SNOWBOUND (April, 1940). Norwegian pilots faced a dilemma when over two feet of snow fell on their airstrip near Trondheim. The advancing Germans were only hours away and here they were stuck, impossible to take off and escape. Nearby, a large herd of Reindeer was being driven to their spring pastures in the mountains by their Lapp keepers. Bribed by a bottle or two of alcohol, the herdsmen agreed to drive the Reindeer down the airstrip thus trampling the snow into a hard compact surface, enough to enable the planes to take off.

FORT BREENDONK. Situated some twelve miles south of Antwerp, the fort was part of an six mile long belt of defence fortifications protecting Belgian's largest port. Built before the outbreak of World War I it became a notorious Gestapo prison and torture chamber when taken over by the Germans after they invaded the Netherlands in May, 1940. Prisoners included Resistance fighters, civilian criminals, Jews and anti-Fascists as well as hostages. For every German soldier killed, ten prisoners were executed tied to posts embedded before a mound of earth. The old powder magazine in the cellar was transformed into a torture chamber where interrogations took place in the most cruellest way. Altogether, 187 prisoners have been identified as having been murdered at Breendonk. Another sixty prisoners died from hardship and malnutrition just weeks before liberation. The commandant at Breendonk, SS Sturmbannführer Philip Johann-Adolf Schmitt, was arrested and tried for inhuman behaviour at the fort. He was found guilty and received the death sentence. He was the only German war criminal to be executed by the Belgians. (Today, Fort Breendonk remains practically unchanged. In 1947, the fort was renamed the Fort Breendonk National Memorial in memory of all those who suffered and lost their lives there.)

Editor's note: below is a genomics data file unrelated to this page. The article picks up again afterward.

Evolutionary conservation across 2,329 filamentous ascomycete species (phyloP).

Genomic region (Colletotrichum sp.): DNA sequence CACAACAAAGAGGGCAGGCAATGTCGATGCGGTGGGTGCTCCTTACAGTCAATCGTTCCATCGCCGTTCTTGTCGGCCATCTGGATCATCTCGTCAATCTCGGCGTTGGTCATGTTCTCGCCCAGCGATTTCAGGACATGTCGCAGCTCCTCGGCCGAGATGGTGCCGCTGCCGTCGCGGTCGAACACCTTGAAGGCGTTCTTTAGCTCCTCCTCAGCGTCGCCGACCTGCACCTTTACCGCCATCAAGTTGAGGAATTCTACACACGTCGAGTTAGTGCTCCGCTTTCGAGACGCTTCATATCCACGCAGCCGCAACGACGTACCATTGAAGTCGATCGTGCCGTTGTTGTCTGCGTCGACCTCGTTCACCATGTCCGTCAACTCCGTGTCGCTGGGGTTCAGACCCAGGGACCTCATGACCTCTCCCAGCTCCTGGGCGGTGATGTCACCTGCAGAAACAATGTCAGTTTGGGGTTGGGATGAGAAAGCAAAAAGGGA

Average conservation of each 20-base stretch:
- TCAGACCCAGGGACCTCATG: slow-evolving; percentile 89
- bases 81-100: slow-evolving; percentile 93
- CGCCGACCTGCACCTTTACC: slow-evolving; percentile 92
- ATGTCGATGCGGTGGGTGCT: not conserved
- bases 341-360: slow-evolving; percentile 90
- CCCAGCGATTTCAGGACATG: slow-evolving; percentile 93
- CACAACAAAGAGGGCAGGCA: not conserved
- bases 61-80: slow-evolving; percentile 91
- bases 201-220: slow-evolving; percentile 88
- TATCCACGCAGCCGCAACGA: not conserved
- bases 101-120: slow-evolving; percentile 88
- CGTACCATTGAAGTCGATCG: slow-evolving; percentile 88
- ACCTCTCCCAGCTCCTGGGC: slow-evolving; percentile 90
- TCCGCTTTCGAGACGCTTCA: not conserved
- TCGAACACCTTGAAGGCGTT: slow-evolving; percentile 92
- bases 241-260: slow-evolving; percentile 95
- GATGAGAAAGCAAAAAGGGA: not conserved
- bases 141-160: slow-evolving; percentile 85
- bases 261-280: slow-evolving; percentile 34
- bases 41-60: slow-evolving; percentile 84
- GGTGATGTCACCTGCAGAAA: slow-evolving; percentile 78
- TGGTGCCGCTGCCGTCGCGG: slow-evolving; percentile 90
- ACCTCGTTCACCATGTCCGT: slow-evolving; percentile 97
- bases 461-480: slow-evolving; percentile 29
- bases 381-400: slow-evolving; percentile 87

LOSSES. The Norwegian Campaign cost Britain 4,400 killed. Norway lost 1,335 men and the French and Polish troops together lost 530. German casualties were 1,317 killed.

GUN ACCIDENTS. Copenhagen, in German occupied Denmark, was a favourite spot for German officers on R & R. In an effort to 'get their own back' members of a Danish resistance group opened up an Arts and Craft shop specializing in scroll work. They offered to personalize the officers side weapons by fitting ivory handles to their Lugers and cover the gun with artful designs and scroll work. Some were customized as gifts for fellow officers serving on other fronts. Trade was brisk, but what was not explained was that the barrels were being modified by reducing the diameter inside and weakening the breach of the gun, which, when fired for the first time would blow up in the officers face. Of course these guns were never fired while the officer was on leave and any 'accidents' at the front were put down to 'casualties of war'. According to Harry Jensen, the only survivor of the resistance group, hundreds of these Lugers were modified this way before they closed shop.